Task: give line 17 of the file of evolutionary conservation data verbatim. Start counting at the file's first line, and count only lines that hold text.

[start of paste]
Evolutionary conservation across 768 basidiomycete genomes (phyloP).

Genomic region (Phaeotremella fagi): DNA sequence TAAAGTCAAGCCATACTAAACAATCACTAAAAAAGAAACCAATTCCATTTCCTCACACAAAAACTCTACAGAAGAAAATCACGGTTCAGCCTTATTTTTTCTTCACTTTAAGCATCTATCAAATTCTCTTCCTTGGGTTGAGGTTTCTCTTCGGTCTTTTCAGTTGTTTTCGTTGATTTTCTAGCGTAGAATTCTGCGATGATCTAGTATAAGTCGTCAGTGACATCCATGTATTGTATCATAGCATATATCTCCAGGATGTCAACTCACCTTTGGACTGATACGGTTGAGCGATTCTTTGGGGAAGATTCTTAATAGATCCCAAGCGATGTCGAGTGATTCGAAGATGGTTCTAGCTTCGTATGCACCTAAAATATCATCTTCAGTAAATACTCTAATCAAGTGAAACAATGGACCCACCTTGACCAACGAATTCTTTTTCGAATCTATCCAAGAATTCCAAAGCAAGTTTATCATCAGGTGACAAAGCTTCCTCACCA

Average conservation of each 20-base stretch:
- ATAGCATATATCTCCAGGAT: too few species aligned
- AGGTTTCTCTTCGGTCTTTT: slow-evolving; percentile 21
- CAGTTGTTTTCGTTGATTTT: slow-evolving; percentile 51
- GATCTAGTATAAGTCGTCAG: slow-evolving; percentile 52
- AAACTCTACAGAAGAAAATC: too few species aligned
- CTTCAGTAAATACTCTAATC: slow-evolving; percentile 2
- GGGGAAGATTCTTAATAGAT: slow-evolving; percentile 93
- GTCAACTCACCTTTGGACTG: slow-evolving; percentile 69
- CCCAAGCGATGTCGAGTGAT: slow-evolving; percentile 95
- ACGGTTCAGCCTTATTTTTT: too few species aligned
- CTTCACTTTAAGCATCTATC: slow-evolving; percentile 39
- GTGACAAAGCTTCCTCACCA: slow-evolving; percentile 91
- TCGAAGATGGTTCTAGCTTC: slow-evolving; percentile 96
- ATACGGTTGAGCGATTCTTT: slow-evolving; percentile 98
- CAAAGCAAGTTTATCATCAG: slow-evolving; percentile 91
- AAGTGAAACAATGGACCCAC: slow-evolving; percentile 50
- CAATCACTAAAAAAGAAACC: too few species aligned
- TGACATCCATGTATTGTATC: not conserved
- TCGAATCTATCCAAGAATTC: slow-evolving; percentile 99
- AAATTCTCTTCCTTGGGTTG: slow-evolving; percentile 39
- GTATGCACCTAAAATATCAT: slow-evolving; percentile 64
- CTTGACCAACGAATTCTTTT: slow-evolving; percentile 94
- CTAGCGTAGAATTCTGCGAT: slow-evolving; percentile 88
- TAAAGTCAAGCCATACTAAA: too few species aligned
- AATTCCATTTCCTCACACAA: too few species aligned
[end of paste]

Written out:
- ATACGGTTGAGCGATTCTTT: slow-evolving; percentile 98